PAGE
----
[Review] Nine Muses’ “Hurt Locker” is here to slay & save summer

NineMusesHurtLockerBeach

July is going to be a crowded one for K-pop so, given the nature of how quickly releases come and go, Nine Muses’ “Hurt Locker” is facing stiff competition this month. However, if “Hurt Locker” doesn’t manage to dominate the airways, it won’t be for a lack of quality, as Nine Muses’ latest comeback is a smartly constructed summer jam that utilizes the group’s strengths, both as vocalists and as performers, in great harmony with the song’s catchy beat.

The really fantastic element of “Hurt Locker” is the balance of the production. The verses utilize a minimal riff and raspy snares to great effect, creating a lightness that allows the vocals to be the focal point. The transitions into the choruses are built up properly so that the richer synth-driven hooks provide a greater and much appreciated contrast. Nine Muses acquit themselves nicely on vocals as the addictive dance track is something that the group does just about as well as anyone else in the genre — truthfully, given their body of work over the past two years, the only group that I’d say rivals Nine Muses in that regard is T-ara. Hyemi and Hyuna do their usual heavy lifting while Kyungri gets plenty to do in “Hurt Locker”, and her recognizable delivery adds a nice quirkiness that helps give the track some personality — not sure if I’m a fan of Kyungri’s singing quite yet, as she often sounds like she has a cold, but it works here.

If there’s one part of the song that doesn’t quite gel, it’s Euaerin’s rap, which sounds a little shoe-horned in for a song that seems to strive for airy warmth. Still, Eauerin raps are never dull and its inclusion is a minor nitpick for such a solid track.

As far as visually, Nine Muses doesn’t deviate much from its formula — build a set, have 9 8 9 7 8 9 7 6 8 performers who could moonlight as super models dance on said set, ???, profit. “Hurt Locker” makes a great choice by going for a shipyard set and the containers’ color schemes really help light up the video without being overbearing.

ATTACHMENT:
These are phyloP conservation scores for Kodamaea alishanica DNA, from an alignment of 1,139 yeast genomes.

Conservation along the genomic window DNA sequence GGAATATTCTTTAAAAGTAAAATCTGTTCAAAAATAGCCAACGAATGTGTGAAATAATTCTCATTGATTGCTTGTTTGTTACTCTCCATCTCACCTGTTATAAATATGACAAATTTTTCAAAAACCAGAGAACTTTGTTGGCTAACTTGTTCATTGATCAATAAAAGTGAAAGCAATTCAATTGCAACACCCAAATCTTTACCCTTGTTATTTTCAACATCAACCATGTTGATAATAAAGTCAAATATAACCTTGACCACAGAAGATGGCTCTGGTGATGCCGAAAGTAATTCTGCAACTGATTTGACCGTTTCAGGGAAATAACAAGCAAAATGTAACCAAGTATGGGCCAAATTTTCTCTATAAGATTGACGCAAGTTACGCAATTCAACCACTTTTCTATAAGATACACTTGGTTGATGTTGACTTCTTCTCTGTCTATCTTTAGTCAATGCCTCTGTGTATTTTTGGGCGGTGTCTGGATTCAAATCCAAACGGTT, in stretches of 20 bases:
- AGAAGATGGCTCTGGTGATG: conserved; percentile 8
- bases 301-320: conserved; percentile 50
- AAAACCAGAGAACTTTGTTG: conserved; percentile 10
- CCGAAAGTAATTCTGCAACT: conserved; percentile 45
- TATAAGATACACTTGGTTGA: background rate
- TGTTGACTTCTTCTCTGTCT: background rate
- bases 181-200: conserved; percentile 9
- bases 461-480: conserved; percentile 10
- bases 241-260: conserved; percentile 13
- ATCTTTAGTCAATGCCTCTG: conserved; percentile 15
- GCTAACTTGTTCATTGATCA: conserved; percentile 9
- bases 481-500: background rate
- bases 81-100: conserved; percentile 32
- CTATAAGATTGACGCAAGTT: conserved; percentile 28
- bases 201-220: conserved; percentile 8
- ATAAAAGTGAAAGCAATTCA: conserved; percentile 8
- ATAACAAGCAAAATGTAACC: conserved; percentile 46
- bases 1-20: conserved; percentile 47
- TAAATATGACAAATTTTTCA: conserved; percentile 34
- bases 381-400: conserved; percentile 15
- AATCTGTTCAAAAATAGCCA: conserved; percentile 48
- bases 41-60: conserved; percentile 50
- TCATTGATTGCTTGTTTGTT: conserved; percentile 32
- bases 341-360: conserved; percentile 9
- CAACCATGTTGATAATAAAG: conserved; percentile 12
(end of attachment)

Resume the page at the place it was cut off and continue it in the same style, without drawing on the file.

Like the best set constructions, the shipyard is definitely a presence, it synergizes with the group’s overall wardrobe and look, and it’s not distracting in the least. Still, as good of a backdrop as the shipyard is, it often feels like the group could have done more with it. The final shots of the making-of video for “Hurt Locker” demonstrates some of the potential of the shipping containers, and it’s unfortunate that those scenes were cut from the final version.

The group’s wardrobe and styling great, as usual. I’m not exactly sure what look the group was going for with its group and choreography shots, but they’re perfectly glitzy for a dance number, and the standard-fare K-pop attire that the members wear for individual shots are fine for a summer jam. Anything that gets Hyuna or Kyungri back in front of a camera isn’t going to elicit many complaints from here.

The odd thing about “Hurt Locker” is that it is, on the one hand, a fairly solid Nine Muses release that is an improvement over “Drama”, but not quite at the level of the group’s unbelievably amazing 2013 releases (as a reminder, the group released “Dolls,” “Wild,” “Gun”, and “Glue” in one freaking year). On the other hand, while it may just be slightly above average for Nine Muses, “Hurt Locker” is still addictive, fun, and it’s probably my favorite music video that’s been released in the past two months. The song has a replay quality to it thanks to the deft production that doesn’t wear out its welcome, and one simply does not tire of basking in the glory of Nine Muses themselves. July is going to be a very busy month for K-pop, but Nine Muses has definitely set an early bar for other groups to reach.

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As usual, you can buy their glorious album here.

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